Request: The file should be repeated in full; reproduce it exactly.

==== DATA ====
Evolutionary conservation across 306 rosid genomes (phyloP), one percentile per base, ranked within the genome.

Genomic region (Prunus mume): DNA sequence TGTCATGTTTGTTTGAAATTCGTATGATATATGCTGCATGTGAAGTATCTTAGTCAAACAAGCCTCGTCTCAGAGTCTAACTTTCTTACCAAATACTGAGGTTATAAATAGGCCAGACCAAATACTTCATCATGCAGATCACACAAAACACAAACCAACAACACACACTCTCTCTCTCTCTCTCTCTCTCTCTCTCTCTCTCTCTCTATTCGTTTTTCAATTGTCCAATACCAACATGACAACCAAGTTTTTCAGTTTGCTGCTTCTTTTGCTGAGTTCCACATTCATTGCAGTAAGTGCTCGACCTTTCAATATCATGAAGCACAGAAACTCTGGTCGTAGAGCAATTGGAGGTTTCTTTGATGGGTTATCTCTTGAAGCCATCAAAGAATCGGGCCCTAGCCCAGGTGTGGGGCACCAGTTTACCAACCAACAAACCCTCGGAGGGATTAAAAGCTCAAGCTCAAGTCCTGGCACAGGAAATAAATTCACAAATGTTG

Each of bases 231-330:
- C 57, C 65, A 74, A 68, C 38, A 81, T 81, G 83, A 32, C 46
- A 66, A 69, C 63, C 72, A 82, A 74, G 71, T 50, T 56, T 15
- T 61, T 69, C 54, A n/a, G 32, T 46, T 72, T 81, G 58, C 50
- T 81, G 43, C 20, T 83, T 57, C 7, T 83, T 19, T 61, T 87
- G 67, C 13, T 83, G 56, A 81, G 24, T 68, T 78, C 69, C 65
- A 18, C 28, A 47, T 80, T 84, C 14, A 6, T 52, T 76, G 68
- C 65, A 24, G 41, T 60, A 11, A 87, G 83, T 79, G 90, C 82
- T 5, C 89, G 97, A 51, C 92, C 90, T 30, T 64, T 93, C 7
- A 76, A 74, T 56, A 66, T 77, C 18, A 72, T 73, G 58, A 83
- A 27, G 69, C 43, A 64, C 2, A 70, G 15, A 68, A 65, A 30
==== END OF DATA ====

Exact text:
Evolutionary conservation across 306 rosid genomes (phyloP), one percentile per base, ranked within the genome.

Genomic region (Prunus mume): DNA sequence TGTCATGTTTGTTTGAAATTCGTATGATATATGCTGCATGTGAAGTATCTTAGTCAAACAAGCCTCGTCTCAGAGTCTAACTTTCTTACCAAATACTGAGGTTATAAATAGGCCAGACCAAATACTTCATCATGCAGATCACACAAAACACAAACCAACAACACACACTCTCTCTCTCTCTCTCTCTCTCTCTCTCTCTCTCTCTCTATTCGTTTTTCAATTGTCCAATACCAACATGACAACCAAGTTTTTCAGTTTGCTGCTTCTTTTGCTGAGTTCCACATTCATTGCAGTAAGTGCTCGACCTTTCAATATCATGAAGCACAGAAACTCTGGTCGTAGAGCAATTGGAGGTTTCTTTGATGGGTTATCTCTTGAAGCCATCAAAGAATCGGGCCCTAGCCCAGGTGTGGGGCACCAGTTTACCAACCAACAAACCCTCGGAGGGATTAAAAGCTCAAGCTCAAGTCCTGGCACAGGAAATAAATTCACAAATGTTG

Each of bases 231-330:
- C 57, C 65, A 74, A 68, C 38, A 81, T 81, G 83, A 32, C 46
- A 66, A 69, C 63, C 72, A 82, A 74, G 71, T 50, T 56, T 15
- T 61, T 69, C 54, A n/a, G 32, T 46, T 72, T 81, G 58, C 50
- T 81, G 43, C 20, T 83, T 57, C 7, T 83, T 19, T 61, T 87
- G 67, C 13, T 83, G 56, A 81, G 24, T 68, T 78, C 69, C 65
- A 18, C 28, A 47, T 80, T 84, C 14, A 6, T 52, T 76, G 68
- C 65, A 24, G 41, T 60, A 11, A 87, G 83, T 79, G 90, C 82
- T 5, C 89, G 97, A 51, C 92, C 90, T 30, T 64, T 93, C 7
- A 76, A 74, T 56, A 66, T 77, C 18, A 72, T 73, G 58, A 83
- A 27, G 69, C 43, A 64, C 2, A 70, G 15, A 68, A 65, A 30